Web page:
The shark in the mind of every ocean swimmer

About 6000 people had gathered at Coogee that day to watch a swimming carnival, which had attracted the city’s best swimmers including Australian Olympic champion Frank Beaurepaire.

Milton Coughlan went down on the rocks near the Coogee Surf Life Saving clubhouse, and did a spot of body surfing off the southern reef, just as I did last Sunday. According to reports at the time, a friend called out to him to watch out for sharks in the channel, and Coughlan laughed.


He was standing in the water when he saw the shark and shouted a warning to the other body-surfers. While he was swimming ashore, the shark struck him with “great violence”, it was said. As Coughlan signalled to his clubmates for help, the shark grabbed his right arm and dragged him beneath the waves. Moments later he reappeared above water, and spectators saw him pummelling the shark with his left arm, but then the shark took that arm in its jaws.

Two men came in an attempt to rescue him. One, Jack Chalmers, a member of the North Bondi Surf Life Saving Club, rushed down the rocks near the clubhouse, where I walk daily, but as he “scrambled over the slippery green rocks he fell and his leg was badly injured”.

Beaurepaire jumped in and brought Coughlan to shore. By now, one of Coughlan’s arms had been severed entirely “except the humerus”. The attack took place at 3.30pm. He was rushed by ambulance to Sydney Hospital but declared dead 25 minutes later at 3.55pm.

Both Chalmers and Beaurepaire were awarded bravery medals from the Royal Shipwreck Relief & Humane Society of NSW and the NSW Surf Life Saving Association, and each given a £500 reward.


Beaurepaire used his money to start Beaurepaire’s Tyres, a company that became national. He went on to become Lord Mayor of Melbourne. Chalmers was awarded the Albert Medal, the highest decoration for bravery given to a civilian.

Soon after Coughlin’s death, on Saturday, March 3, 1922, a 21-year-old Coogee local called Mervyn Gannon was attacked in relatively shallow water on a crowded Coogee Beach. Gannon is reported to have worked in a motor repair shop, and lived in the Normandy flats in Vicar Street, which I walk past every morning on my way to swim at the beach.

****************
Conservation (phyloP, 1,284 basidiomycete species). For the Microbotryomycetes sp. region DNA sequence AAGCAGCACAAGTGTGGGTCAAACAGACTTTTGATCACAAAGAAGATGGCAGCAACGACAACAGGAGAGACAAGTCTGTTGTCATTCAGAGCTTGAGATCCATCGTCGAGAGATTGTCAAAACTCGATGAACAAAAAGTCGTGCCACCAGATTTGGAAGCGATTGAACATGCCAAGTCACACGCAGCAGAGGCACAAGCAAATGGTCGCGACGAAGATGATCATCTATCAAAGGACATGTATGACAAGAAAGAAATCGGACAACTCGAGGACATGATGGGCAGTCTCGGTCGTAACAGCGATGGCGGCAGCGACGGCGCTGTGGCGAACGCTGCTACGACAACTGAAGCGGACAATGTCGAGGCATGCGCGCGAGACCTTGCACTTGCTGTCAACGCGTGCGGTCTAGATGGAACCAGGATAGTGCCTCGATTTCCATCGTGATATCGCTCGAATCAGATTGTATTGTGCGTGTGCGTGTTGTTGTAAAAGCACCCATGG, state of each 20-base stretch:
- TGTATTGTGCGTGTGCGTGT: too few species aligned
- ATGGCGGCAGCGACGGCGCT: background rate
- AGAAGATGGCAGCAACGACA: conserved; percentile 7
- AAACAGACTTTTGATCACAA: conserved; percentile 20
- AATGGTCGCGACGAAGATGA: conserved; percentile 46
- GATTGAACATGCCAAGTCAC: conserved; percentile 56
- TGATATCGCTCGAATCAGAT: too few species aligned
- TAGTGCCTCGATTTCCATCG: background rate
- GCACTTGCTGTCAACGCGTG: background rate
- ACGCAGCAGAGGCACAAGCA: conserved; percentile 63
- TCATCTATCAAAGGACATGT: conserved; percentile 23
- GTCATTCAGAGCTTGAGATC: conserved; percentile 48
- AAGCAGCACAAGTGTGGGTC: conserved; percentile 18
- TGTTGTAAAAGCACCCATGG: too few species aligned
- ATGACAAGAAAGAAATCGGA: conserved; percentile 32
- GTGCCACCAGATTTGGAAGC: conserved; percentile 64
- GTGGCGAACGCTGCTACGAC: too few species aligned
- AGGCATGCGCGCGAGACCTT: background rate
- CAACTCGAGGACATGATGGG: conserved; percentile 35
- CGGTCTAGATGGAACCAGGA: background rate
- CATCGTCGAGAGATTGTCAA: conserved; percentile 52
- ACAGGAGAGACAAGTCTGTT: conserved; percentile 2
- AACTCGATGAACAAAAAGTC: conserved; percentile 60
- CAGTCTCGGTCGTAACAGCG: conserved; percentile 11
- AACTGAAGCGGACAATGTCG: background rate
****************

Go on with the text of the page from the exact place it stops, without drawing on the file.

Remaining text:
The beach inspectors rushed to his rescue in knee-deep water, but having lost a hand and fingers his condition was critical. He was rushed to St Vincent’s Hospital, where surgeons struggled to save him, but he died the next morning.


I have become slightly obsessed with these stories. I’ve made pilgrimages to both their graves in Randwick cemetery. Something about their stories resonates. Every time I remember them while swimming in the spot where they were attacked by sharks. There but for grace, go I.

Twice in a century I would say to myself, what are the odds of being taken by a shark today? Each morning I see the Department of Primary Industry boats check the nets, and it reassures me, I feel slightly comforted. There have been only around 440 deaths by shark internationally since 1958, according to data from the International Shark Attack File; I think my chances of dying from COVID-19 would be greater than being killed by a shark.

But Thursday morning I was tentative. As the helicopters hovered above the beach at the exact spot of these previous attacks, I swam in the safe confines of Wylie’s Baths rather than the ocean.

But by Friday I was back in beach swimming as it is a daily ritual I do. If I don’t, I don’t feel right. It is something hardwired in the DNA of ocean swimmers. I can’t explain it, but I believe the benefits far outweigh the risk of shark attack. I am not baying for the blood of this latest shark. I enter their territory, I take the risk. And will continue to do so now the beaches have reopened.

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